Interview: Graham Coxon, musician, Blur

Graham Coxon
Graham Coxon
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FOR a man who used to dread doing press interviews, Graham Coxon has learned to enjoy talking about his music.

After all those years as a member of Blur and releasing eight albums under his own name, he can now see the appeal. I just used to find it maddening talking about the same thing over and over and over, but it’s what you make of it,” says the 43-year-old ahead of his visit to Liquid Room on Monday.

“Now I just see it as an opportunity to really work out what I think. And it’s good to find out people’s thoughts on the record.”

That Coxon clammed up in Blur interviews is a shame. Self-deprecating and outright funny in equal measure, he’s hugely entertaining company, even if he still finds it hard to “blow my own trumpet about my solo stuff”.

His new album A+E, however, is well worth blowing a trumpet about. Leaving the finger-picked folk of 2009’s The Spinning Top behind, it sees Coxon in abrasive mood, with nods to German experimentalists Neu! and British alt-punks Wire.

“I feel like I’ve opened a door with this album and now I want to go through it and have a look around,” he says.

“A lot of the album has a mesmeric groove and I like that. I’ve had these influences all my life, I just concentrate on different areas.

“I wanted to dehumanise the music a little more, using drum machines and a few sequencers.”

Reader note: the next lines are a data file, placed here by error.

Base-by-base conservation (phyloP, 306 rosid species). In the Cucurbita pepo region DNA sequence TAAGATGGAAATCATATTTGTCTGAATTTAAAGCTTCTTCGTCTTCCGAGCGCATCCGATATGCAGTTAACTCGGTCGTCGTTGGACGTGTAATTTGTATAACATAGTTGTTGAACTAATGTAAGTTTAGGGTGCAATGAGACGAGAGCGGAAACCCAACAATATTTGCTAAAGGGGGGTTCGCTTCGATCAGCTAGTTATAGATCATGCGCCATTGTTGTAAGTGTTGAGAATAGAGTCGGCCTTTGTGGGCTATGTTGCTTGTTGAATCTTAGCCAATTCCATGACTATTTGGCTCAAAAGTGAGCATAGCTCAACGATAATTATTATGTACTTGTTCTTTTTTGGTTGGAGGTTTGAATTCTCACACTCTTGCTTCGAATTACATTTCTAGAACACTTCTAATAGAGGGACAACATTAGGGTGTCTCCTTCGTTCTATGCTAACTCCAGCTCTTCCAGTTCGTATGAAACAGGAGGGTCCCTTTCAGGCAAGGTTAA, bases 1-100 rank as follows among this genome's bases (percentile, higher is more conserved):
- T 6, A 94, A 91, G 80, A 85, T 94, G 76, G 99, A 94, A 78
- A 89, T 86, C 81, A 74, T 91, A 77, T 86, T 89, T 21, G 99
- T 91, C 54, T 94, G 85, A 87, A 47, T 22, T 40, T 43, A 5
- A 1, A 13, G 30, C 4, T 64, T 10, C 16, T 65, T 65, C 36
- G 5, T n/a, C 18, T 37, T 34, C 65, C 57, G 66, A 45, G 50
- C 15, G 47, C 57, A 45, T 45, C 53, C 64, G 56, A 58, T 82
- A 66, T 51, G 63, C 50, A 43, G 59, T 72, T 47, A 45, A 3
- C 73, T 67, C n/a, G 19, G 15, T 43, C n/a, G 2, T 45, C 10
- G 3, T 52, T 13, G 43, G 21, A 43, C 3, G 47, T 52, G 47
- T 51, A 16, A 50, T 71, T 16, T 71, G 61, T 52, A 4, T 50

With so many column inches already devoted to the post-Blur endeavours of Coxon’s bandmate Damon Albarn, it would be impossible for his own solo work to seem anything but overshadowed.

Nevertheless, there’s never been anything but praise for his records. And seeing as Coxon’s solo career started almost by accident and the idea of the spotlight terrifies him, it’s difficult to imagine he would want to swap places with his old friend.

Coxon, who left Blur in 2002 for personal reasons and rejoined when they announced they were reforming in 2008, says being in a band is about pushing and pulling with the other members, ‘making noises’ and trying to be heard.

His own songwriting, however, was far more fundamental than that, building everything from the ground up.

The next big concern for Coxon is his live shows, including next week’s visit to the Capital.

“I don’t get nervous or anything,” he says. “Well the big Blur ones are very nerve-racking, but at my own ones I don’t worry.

“I just like to get on and make sure the crowd have a good time. They’re on my side; they’re there for a lot of noise and mardy singing. They know exactly what they’re getting.” With the solo career in rude health, it seems roles have reversed and Blur has become Coxon’s side project.

He says he, Albarn, Alex James and Dave Rowntree have regular meetings, and plans are well under way for their performance at the London 2012 closing ceremony in August.

“Now the pressure is off and people are used to us being back, it feels nice again,” he says. “Blur are capable of a lot of really interesting stuff, so it’s really healthy, and we can do what we feel like doing.

“We’re not forced to get on the treadmill. It’s a great situation.”

Graham Coxon, Liquid Room, Victoria Street, Monday, 7pm, £16.50, 0131-225 2564